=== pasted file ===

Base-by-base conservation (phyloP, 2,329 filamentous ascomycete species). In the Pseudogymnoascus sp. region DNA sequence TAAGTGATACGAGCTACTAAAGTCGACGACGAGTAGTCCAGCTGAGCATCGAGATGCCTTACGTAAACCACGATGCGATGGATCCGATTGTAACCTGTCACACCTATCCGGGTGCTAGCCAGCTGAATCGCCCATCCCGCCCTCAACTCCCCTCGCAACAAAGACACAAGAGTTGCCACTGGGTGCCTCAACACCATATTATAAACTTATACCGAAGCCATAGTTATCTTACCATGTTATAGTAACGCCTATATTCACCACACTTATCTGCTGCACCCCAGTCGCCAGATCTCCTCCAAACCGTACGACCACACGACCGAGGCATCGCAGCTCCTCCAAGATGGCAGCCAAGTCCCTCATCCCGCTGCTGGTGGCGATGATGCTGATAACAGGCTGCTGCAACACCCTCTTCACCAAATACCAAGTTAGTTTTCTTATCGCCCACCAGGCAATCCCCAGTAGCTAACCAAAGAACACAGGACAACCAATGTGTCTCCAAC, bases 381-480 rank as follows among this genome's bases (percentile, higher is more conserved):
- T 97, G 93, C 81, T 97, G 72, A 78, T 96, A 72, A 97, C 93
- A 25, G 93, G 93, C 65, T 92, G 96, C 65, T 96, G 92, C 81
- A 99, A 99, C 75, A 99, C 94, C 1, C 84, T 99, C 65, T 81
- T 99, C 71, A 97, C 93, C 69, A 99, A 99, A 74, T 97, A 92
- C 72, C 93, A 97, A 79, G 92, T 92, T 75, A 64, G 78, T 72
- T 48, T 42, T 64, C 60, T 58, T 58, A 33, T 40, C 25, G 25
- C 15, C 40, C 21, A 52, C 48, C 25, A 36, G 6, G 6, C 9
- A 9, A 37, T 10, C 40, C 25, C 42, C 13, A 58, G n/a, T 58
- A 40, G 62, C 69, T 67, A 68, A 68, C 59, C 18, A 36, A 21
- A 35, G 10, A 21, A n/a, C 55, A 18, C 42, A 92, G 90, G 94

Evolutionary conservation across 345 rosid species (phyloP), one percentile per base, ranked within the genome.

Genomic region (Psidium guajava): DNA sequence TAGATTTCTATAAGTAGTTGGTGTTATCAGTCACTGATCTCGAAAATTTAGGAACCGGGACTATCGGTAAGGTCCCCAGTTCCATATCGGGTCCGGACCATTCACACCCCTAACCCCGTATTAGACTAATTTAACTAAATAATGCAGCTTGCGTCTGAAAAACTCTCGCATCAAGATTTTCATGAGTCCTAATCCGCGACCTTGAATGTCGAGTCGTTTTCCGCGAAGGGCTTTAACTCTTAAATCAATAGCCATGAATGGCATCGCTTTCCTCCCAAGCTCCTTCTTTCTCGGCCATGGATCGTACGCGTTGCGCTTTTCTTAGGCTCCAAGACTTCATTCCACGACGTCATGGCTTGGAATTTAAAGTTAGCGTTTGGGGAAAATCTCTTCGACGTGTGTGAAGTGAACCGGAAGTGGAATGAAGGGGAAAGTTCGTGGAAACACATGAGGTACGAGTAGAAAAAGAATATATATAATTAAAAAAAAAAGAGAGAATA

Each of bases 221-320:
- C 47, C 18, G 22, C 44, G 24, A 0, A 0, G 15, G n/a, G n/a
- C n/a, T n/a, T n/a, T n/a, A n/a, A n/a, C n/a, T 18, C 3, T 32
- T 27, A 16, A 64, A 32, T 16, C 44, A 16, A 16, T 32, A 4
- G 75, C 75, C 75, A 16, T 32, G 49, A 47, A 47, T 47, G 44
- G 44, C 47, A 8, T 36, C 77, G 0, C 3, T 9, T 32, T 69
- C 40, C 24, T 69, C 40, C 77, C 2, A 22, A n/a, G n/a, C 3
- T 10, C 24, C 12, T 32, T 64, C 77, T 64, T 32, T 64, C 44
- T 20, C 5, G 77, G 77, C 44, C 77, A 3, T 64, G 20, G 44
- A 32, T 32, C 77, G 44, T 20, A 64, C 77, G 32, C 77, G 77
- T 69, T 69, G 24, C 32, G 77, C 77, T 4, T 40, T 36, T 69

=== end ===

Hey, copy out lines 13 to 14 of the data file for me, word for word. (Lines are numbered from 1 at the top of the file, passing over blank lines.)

Genomic region (Psidium guajava): DNA sequence TAGATTTCTATAAGTAGTTGGTGTTATCAGTCACTGATCTCGAAAATTTAGGAACCGGGACTATCGGTAAGGTCCCCAGTTCCATATCGGGTCCGGACCATTCACACCCCTAACCCCGTATTAGACTAATTTAACTAAATAATGCAGCTTGCGTCTGAAAAACTCTCGCATCAAGATTTTCATGAGTCCTAATCCGCGACCTTGAATGTCGAGTCGTTTTCCGCGAAGGGCTTTAACTCTTAAATCAATAGCCATGAATGGCATCGCTTTCCTCCCAAGCTCCTTCTTTCTCGGCCATGGATCGTACGCGTTGCGCTTTTCTTAGGCTCCAAGACTTCATTCCACGACGTCATGGCTTGGAATTTAAAGTTAGCGTTTGGGGAAAATCTCTTCGACGTGTGTGAAGTGAACCGGAAGTGGAATGAAGGGGAAAGTTCGTGGAAACACATGAGGTACGAGTAGAAAAAGAATATATATAATTAAAAAAAAAAGAGAGAATA

Each of bases 221-320: